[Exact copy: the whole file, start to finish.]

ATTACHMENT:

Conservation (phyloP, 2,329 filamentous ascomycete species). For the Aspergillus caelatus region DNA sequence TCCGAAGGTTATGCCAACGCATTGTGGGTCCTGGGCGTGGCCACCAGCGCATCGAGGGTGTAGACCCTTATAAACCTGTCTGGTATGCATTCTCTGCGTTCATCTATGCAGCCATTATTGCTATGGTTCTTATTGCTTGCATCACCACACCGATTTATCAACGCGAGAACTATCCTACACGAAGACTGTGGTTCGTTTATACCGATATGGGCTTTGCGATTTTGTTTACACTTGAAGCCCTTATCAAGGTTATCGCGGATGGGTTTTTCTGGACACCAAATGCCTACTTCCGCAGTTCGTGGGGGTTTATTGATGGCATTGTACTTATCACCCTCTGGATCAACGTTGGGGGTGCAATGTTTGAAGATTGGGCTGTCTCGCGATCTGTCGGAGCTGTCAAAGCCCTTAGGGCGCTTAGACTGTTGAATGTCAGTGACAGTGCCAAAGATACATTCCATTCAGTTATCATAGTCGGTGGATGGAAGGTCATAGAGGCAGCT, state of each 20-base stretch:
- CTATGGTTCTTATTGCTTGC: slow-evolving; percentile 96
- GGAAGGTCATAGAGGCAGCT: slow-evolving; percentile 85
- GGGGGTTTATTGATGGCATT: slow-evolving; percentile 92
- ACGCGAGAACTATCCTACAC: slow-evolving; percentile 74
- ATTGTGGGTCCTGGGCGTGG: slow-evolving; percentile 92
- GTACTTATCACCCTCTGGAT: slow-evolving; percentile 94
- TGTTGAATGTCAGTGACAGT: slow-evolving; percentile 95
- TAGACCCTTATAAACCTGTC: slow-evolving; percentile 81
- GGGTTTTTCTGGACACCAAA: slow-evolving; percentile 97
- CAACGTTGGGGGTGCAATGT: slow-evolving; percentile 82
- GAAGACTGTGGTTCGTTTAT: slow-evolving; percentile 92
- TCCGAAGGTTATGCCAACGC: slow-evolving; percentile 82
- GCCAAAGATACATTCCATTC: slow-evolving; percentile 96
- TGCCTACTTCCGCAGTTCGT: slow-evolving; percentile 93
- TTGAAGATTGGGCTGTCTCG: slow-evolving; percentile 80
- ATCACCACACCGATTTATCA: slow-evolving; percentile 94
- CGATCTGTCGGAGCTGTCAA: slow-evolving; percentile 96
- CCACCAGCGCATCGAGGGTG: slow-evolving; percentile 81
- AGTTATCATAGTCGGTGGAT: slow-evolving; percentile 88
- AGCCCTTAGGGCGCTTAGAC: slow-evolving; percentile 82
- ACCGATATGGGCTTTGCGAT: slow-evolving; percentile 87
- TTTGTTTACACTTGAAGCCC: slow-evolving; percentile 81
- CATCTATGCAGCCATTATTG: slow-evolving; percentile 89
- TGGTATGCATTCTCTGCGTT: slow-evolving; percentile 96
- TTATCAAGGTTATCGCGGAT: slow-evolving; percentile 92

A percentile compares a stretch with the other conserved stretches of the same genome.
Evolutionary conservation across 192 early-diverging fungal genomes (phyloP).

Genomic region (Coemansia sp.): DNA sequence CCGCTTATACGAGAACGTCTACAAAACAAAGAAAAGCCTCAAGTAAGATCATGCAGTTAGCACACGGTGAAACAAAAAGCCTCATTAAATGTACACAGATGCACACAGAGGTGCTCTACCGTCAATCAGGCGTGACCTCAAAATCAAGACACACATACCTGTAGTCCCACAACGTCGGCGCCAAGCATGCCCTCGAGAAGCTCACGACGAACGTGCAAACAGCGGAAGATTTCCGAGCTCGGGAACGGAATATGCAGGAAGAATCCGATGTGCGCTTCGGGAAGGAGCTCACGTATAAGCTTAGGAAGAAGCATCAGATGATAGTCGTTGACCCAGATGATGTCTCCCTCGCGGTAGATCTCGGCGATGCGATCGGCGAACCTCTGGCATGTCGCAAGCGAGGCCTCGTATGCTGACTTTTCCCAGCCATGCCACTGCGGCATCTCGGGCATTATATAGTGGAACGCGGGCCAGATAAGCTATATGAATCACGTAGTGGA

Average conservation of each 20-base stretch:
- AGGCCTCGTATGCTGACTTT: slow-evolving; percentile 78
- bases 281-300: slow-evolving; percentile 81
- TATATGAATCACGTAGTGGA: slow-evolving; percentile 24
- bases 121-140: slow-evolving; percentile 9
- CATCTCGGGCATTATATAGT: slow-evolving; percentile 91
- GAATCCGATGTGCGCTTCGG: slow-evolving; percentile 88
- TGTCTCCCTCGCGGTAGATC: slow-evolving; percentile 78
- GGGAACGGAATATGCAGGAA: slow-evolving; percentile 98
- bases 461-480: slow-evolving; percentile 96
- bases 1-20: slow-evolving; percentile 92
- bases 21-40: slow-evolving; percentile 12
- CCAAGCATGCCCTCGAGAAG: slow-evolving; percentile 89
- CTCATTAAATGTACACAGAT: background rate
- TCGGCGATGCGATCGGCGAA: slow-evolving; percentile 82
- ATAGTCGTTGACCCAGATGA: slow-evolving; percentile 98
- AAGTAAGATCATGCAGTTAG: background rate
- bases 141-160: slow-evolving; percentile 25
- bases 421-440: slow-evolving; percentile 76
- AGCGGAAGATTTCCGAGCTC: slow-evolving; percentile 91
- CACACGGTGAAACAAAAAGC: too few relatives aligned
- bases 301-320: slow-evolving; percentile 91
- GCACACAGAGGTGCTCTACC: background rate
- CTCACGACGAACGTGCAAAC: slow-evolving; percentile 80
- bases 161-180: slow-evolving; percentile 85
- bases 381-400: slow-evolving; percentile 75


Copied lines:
Conservation (phyloP, 2,329 filamentous ascomycete species). For the Aspergillus caelatus region DNA sequence TCCGAAGGTTATGCCAACGCATTGTGGGTCCTGGGCGTGGCCACCAGCGCATCGAGGGTGTAGACCCTTATAAACCTGTCTGGTATGCATTCTCTGCGTTCATCTATGCAGCCATTATTGCTATGGTTCTTATTGCTTGCATCACCACACCGATTTATCAACGCGAGAACTATCCTACACGAAGACTGTGGTTCGTTTATACCGATATGGGCTTTGCGATTTTGTTTACACTTGAAGCCCTTATCAAGGTTATCGCGGATGGGTTTTTCTGGACACCAAATGCCTACTTCCGCAGTTCGTGGGGGTTTATTGATGGCATTGTACTTATCACCCTCTGGATCAACGTTGGGGGTGCAATGTTTGAAGATTGGGCTGTCTCGCGATCTGTCGGAGCTGTCAAAGCCCTTAGGGCGCTTAGACTGTTGAATGTCAGTGACAGTGCCAAAGATACATTCCATTCAGTTATCATAGTCGGTGGATGGAAGGTCATAGAGGCAGCT, state of each 20-base stretch:
- CTATGGTTCTTATTGCTTGC: slow-evolving; percentile 96
- GGAAGGTCATAGAGGCAGCT: slow-evolving; percentile 85
- GGGGGTTTATTGATGGCATT: slow-evolving; percentile 92
- ACGCGAGAACTATCCTACAC: slow-evolving; percentile 74
- ATTGTGGGTCCTGGGCGTGG: slow-evolving; percentile 92
- GTACTTATCACCCTCTGGAT: slow-evolving; percentile 94
- TGTTGAATGTCAGTGACAGT: slow-evolving; percentile 95
- TAGACCCTTATAAACCTGTC: slow-evolving; percentile 81
- GGGTTTTTCTGGACACCAAA: slow-evolving; percentile 97
- CAACGTTGGGGGTGCAATGT: slow-evolving; percentile 82
- GAAGACTGTGGTTCGTTTAT: slow-evolving; percentile 92
- TCCGAAGGTTATGCCAACGC: slow-evolving; percentile 82
- GCCAAAGATACATTCCATTC: slow-evolving; percentile 96
- TGCCTACTTCCGCAGTTCGT: slow-evolving; percentile 93
- TTGAAGATTGGGCTGTCTCG: slow-evolving; percentile 80
- ATCACCACACCGATTTATCA: slow-evolving; percentile 94
- CGATCTGTCGGAGCTGTCAA: slow-evolving; percentile 96
- CCACCAGCGCATCGAGGGTG: slow-evolving; percentile 81
- AGTTATCATAGTCGGTGGAT: slow-evolving; percentile 88
- AGCCCTTAGGGCGCTTAGAC: slow-evolving; percentile 82
- ACCGATATGGGCTTTGCGAT: slow-evolving; percentile 87
- TTTGTTTACACTTGAAGCCC: slow-evolving; percentile 81
- CATCTATGCAGCCATTATTG: slow-evolving; percentile 89
- TGGTATGCATTCTCTGCGTT: slow-evolving; percentile 96
- TTATCAAGGTTATCGCGGAT: slow-evolving; percentile 92

A percentile compares a stretch with the other conserved stretches of the same genome.
Evolutionary conservation across 192 early-diverging fungal genomes (phyloP).

Genomic region (Coemansia sp.): DNA sequence CCGCTTATACGAGAACGTCTACAAAACAAAGAAAAGCCTCAAGTAAGATCATGCAGTTAGCACACGGTGAAACAAAAAGCCTCATTAAATGTACACAGATGCACACAGAGGTGCTCTACCGTCAATCAGGCGTGACCTCAAAATCAAGACACACATACCTGTAGTCCCACAACGTCGGCGCCAAGCATGCCCTCGAGAAGCTCACGACGAACGTGCAAACAGCGGAAGATTTCCGAGCTCGGGAACGGAATATGCAGGAAGAATCCGATGTGCGCTTCGGGAAGGAGCTCACGTATAAGCTTAGGAAGAAGCATCAGATGATAGTCGTTGACCCAGATGATGTCTCCCTCGCGGTAGATCTCGGCGATGCGATCGGCGAACCTCTGGCATGTCGCAAGCGAGGCCTCGTATGCTGACTTTTCCCAGCCATGCCACTGCGGCATCTCGGGCATTATATAGTGGAACGCGGGCCAGATAAGCTATATGAATCACGTAGTGGA

Average conservation of each 20-base stretch:
- AGGCCTCGTATGCTGACTTT: slow-evolving; percentile 78
- bases 281-300: slow-evolving; percentile 81
- TATATGAATCACGTAGTGGA: slow-evolving; percentile 24
- bases 121-140: slow-evolving; percentile 9
- CATCTCGGGCATTATATAGT: slow-evolving; percentile 91
- GAATCCGATGTGCGCTTCGG: slow-evolving; percentile 88
- TGTCTCCCTCGCGGTAGATC: slow-evolving; percentile 78
- GGGAACGGAATATGCAGGAA: slow-evolving; percentile 98
- bases 461-480: slow-evolving; percentile 96
- bases 1-20: slow-evolving; percentile 92
- bases 21-40: slow-evolving; percentile 12
- CCAAGCATGCCCTCGAGAAG: slow-evolving; percentile 89
- CTCATTAAATGTACACAGAT: background rate
- TCGGCGATGCGATCGGCGAA: slow-evolving; percentile 82
- ATAGTCGTTGACCCAGATGA: slow-evolving; percentile 98
- AAGTAAGATCATGCAGTTAG: background rate
- bases 141-160: slow-evolving; percentile 25
- bases 421-440: slow-evolving; percentile 76
- AGCGGAAGATTTCCGAGCTC: slow-evolving; percentile 91
- CACACGGTGAAACAAAAAGC: too few relatives aligned
- bases 301-320: slow-evolving; percentile 91
- GCACACAGAGGTGCTCTACC: background rate
- CTCACGACGAACGTGCAAAC: slow-evolving; percentile 80
- bases 161-180: slow-evolving; percentile 85
- bases 381-400: slow-evolving; percentile 75